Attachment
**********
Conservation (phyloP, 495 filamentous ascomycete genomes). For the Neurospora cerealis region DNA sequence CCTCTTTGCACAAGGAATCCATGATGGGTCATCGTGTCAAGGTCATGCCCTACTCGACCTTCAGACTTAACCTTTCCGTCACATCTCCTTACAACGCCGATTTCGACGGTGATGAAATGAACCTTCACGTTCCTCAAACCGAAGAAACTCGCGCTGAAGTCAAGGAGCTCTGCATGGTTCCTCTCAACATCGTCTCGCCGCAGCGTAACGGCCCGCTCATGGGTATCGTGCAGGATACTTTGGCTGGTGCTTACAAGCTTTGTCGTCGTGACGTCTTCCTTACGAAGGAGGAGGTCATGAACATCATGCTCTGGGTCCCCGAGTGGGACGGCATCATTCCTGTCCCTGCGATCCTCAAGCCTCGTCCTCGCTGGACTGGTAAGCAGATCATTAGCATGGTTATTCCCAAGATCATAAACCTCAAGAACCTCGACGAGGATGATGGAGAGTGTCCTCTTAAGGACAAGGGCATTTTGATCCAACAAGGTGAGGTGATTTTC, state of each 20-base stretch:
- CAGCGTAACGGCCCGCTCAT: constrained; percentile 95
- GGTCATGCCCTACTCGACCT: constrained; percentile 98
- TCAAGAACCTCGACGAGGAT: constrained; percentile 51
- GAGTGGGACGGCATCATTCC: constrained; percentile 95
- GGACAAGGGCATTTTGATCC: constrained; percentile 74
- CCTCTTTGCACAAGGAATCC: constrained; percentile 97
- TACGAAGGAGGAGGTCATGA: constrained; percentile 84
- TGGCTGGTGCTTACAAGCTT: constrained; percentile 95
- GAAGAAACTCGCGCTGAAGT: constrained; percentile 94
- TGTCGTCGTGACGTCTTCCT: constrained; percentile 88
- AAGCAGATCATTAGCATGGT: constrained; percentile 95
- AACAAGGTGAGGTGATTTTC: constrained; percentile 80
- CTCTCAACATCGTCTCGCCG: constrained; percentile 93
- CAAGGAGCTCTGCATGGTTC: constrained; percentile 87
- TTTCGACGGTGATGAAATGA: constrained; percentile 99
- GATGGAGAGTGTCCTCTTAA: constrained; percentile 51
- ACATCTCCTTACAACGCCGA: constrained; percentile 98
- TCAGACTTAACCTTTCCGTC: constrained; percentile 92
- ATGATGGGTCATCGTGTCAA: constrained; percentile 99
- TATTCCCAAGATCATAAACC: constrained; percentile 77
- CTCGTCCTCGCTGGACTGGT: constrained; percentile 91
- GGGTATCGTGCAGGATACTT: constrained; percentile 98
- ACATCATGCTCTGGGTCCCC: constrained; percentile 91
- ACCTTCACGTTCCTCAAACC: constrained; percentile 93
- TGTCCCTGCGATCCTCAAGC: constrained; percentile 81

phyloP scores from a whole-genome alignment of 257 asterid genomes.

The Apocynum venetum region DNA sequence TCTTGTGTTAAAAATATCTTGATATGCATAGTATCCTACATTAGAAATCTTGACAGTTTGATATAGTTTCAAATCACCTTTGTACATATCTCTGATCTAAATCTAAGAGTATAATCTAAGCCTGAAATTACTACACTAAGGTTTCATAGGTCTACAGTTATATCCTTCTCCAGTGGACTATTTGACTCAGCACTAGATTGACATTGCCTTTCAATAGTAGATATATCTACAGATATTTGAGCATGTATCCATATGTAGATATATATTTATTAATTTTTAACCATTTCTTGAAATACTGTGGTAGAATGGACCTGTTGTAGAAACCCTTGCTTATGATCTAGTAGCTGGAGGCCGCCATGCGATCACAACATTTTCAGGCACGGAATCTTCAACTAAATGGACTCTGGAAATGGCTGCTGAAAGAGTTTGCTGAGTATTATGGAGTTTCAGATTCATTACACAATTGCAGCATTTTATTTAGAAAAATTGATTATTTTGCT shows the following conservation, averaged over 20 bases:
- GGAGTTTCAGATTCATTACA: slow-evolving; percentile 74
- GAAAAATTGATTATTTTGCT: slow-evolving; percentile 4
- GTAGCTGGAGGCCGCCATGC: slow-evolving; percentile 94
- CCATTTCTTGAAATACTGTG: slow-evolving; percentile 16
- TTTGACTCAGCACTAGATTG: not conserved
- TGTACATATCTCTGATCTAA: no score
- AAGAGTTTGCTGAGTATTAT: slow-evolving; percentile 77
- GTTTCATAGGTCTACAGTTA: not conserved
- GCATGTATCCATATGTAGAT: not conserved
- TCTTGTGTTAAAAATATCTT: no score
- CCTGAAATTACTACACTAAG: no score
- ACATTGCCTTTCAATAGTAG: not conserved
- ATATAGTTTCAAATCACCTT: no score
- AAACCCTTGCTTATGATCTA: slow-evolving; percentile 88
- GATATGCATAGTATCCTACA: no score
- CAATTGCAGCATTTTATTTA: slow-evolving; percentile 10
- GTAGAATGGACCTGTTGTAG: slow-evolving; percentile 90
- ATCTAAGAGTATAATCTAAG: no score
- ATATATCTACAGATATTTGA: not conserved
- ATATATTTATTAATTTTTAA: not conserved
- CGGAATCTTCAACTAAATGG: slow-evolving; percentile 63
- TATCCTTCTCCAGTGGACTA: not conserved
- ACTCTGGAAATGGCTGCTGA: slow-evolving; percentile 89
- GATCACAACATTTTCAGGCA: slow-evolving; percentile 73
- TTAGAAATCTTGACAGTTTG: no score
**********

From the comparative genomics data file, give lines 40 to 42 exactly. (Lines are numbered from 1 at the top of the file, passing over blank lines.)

- ACATTGCCTTTCAATAGTAG: not conserved
- ATATAGTTTCAAATCACCTT: no score
- AAACCCTTGCTTATGATCTA: slow-evolving; percentile 88